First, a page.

President Obama Says Prospects for Iran Deal Have Diminished

While the talks with Iran, the world’s lone state sponsor of international terrorism, continue, President Obama says the chances for a deal are now less than fifty percent. A proverbial “paper deadline” of July 10 looms for the P5+1 nations to strike a deal that the rogue nation will acknowledge. Thus far, it seems that Iran believes they have the upper hand as they are pushing for the West to make major concessions to them in exchange for a “deal”.

Specifically, Iran wants to have restrictions lifted which will allow them to sell arms to the international community. Many of the improvised explosive devices (IEDs) which have maimed or proved fatal to US servicemen were made or developed from technology stemming from Iran. In a related demand, Iran is looking for the United Nations Security Council to lift the restrictions on long range missiles according to Reuters. Brad Reifler said that these are particularly troubling matters to Israel which has been struck by tens of thousands of rockets over the past decade largely being launched by Hezbollah, a front group for Iran. Israeli Prime Minister Benjamin Netanyahu is adamant that no deal with Iran must make any concessions on these two points. His sentiments were echoed by General Martin Dempsey, the Chairman of the Joint Chiefs of Staff, who addressed Congress on Wednesday. The general stated that Iran must be denied any concessions on the vital issues of arms trafficking and missile development.

For his part, President Obama insists that he is ready to walk away from the table if progress is not being made. He has repeated his affirmation that he will not cut a deal that puts the United States and our allies, such as Israel, at risk. That said, the six nations involved in talks with Iran believe that as long as progress is being made, the negotiations should continue.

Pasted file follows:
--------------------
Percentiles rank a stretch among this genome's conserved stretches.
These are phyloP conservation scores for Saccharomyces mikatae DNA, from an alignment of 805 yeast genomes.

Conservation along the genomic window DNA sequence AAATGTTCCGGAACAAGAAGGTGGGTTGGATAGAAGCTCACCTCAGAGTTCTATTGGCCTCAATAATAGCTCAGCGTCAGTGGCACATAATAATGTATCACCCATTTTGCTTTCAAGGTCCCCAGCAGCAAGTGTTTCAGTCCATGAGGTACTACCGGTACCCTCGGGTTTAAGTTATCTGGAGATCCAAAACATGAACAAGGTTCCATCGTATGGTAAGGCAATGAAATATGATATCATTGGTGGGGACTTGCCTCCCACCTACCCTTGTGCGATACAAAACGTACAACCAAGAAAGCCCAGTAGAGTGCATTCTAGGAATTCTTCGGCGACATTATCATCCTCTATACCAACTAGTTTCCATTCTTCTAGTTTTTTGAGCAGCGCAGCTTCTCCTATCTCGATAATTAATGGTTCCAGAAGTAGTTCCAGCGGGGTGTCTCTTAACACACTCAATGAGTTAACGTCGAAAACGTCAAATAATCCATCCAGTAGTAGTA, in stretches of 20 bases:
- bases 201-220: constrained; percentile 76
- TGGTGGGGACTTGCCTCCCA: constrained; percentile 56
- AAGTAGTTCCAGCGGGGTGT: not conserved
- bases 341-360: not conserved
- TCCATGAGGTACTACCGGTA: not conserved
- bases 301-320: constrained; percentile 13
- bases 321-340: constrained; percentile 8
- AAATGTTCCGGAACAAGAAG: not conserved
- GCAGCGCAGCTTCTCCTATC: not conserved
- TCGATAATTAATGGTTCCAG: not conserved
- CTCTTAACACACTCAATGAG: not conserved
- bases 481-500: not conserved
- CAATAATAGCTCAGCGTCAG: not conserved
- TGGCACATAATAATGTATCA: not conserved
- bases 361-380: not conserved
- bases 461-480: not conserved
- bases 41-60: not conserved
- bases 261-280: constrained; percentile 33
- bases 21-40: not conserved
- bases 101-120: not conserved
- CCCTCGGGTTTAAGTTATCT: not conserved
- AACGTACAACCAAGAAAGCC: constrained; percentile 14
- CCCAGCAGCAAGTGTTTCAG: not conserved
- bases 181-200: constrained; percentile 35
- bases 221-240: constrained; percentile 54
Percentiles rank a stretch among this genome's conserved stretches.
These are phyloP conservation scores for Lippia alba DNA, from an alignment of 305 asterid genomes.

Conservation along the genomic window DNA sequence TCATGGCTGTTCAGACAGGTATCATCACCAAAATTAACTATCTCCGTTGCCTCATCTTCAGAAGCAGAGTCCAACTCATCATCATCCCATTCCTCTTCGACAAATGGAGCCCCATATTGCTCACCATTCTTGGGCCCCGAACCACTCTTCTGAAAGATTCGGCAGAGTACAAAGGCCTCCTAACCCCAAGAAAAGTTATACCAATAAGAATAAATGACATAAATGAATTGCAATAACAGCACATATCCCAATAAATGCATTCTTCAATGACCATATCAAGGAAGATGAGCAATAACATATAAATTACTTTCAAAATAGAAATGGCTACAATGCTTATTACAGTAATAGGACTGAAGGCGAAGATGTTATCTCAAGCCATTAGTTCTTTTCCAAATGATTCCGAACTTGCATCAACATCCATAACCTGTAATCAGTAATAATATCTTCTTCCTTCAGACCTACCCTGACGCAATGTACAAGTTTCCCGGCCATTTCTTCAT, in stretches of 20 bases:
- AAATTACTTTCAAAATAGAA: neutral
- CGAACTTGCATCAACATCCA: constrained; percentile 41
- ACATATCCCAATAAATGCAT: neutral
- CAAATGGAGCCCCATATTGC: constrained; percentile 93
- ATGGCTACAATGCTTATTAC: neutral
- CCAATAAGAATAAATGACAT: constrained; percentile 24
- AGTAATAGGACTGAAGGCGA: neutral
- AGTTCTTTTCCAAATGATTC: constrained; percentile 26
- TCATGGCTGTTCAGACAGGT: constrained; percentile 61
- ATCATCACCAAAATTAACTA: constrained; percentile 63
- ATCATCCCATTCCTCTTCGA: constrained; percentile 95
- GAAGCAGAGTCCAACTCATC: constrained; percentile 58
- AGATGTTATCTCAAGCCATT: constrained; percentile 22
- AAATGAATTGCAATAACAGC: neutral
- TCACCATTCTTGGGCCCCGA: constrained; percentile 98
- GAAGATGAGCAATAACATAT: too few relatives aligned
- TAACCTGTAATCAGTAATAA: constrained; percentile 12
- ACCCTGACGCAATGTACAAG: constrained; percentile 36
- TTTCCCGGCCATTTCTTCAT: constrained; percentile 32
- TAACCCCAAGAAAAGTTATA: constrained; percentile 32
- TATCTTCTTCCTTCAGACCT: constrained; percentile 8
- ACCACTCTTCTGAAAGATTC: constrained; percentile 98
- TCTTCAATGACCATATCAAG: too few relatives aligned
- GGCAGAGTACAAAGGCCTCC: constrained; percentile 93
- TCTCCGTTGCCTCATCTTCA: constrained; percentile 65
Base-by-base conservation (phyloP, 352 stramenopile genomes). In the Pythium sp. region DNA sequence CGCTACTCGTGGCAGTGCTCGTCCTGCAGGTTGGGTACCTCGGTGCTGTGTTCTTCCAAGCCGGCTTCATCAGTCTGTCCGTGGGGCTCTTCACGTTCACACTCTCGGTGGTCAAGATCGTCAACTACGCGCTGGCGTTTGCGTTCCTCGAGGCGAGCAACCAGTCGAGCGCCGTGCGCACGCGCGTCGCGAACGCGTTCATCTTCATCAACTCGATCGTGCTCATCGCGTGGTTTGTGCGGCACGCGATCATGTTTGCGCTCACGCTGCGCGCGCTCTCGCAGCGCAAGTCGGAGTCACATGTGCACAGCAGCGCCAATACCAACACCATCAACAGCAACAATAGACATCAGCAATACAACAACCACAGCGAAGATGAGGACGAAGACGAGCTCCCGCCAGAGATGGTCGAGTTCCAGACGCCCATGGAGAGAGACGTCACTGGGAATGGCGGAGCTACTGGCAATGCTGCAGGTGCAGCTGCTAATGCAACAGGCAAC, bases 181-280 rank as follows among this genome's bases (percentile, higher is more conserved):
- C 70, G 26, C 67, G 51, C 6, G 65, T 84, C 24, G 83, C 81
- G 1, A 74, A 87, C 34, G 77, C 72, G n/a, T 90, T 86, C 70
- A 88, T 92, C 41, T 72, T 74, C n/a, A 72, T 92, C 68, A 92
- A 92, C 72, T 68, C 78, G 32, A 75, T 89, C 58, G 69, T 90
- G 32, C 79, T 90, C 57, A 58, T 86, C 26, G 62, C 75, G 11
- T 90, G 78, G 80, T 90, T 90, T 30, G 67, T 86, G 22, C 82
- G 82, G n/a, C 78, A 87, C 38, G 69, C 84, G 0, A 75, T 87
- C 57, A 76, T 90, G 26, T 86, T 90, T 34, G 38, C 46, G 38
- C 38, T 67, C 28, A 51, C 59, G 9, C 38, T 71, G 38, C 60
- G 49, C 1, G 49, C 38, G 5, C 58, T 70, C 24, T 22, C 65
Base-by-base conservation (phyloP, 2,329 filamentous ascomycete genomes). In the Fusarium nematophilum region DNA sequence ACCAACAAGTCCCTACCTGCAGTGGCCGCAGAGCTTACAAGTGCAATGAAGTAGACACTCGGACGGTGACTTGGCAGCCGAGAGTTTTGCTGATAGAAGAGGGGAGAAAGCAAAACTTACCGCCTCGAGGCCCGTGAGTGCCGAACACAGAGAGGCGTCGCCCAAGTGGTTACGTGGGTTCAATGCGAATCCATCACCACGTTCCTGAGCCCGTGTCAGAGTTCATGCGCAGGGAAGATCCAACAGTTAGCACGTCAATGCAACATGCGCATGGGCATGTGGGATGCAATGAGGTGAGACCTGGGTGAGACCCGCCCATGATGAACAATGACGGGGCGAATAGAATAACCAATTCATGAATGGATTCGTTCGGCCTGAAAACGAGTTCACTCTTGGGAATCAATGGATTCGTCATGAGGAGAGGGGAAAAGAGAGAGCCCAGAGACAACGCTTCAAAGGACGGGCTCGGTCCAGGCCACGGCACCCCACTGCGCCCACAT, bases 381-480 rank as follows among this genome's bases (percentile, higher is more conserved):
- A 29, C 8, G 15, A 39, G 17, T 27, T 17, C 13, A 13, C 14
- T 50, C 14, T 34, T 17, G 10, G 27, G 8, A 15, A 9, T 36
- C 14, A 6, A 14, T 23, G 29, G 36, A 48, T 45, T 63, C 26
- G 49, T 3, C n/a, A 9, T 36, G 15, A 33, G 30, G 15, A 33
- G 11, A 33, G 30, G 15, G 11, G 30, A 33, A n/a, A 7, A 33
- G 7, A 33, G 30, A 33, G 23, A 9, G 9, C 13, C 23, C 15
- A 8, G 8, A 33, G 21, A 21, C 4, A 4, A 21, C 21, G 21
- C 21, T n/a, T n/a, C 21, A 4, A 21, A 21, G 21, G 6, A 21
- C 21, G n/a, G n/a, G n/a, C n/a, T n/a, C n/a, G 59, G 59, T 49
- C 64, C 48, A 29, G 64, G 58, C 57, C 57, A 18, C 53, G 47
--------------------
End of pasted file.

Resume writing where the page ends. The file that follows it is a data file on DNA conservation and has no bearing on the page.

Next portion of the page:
Obama Heads to Wisconsin to Push His Economic Agenda Ahead of Walker’s Presidential Announcement

It is without question that President Obama and Wisconsin Governor Scott Walker share opposing viewpoints. At times, the disagreements between the two leaders has appeared almost acrimonious. During the 2014 gubernatorial election, President Obama actively campaigned for Mary Burke, the Democrat challenger to Gov. Walker. As a legitimate purple state, Wisconsin was one of the few places the president was able to campaign during the recent midterm election without being a drag on his party. In the end, Walker handily won with 52.5 percent of the vote to Burke’s 46.6 percent.

Now, the president will head to the University of Wisconsin-La Crosse to deliver a speech on his economic policies for the middle class. Not coincidentally, he will be making his speech close to the time that Governor Walker is expected to announce his bid for the 2016 GOP presidential nomination. Among the policies the president will be pushing is to lift cap on wages subject to overtime pay. If the president goes ahead with his plan, the new ceiling will be $50,440. For many Americans, Doe Deere is well aware that it may allow them to earn additional money by qualifying them for overtime pay. Naturally, Governor Walker disagrees with the policy. He believes it will have the opposite effect by steadily eroding base pay to compensate for projected overtime. The policy may also lead to benefit reductions in order to likewise offset overtime costs. Walker’s successful battles with public sector unions have made him a Tea Party hero on the right. By contrast, the left loathes him.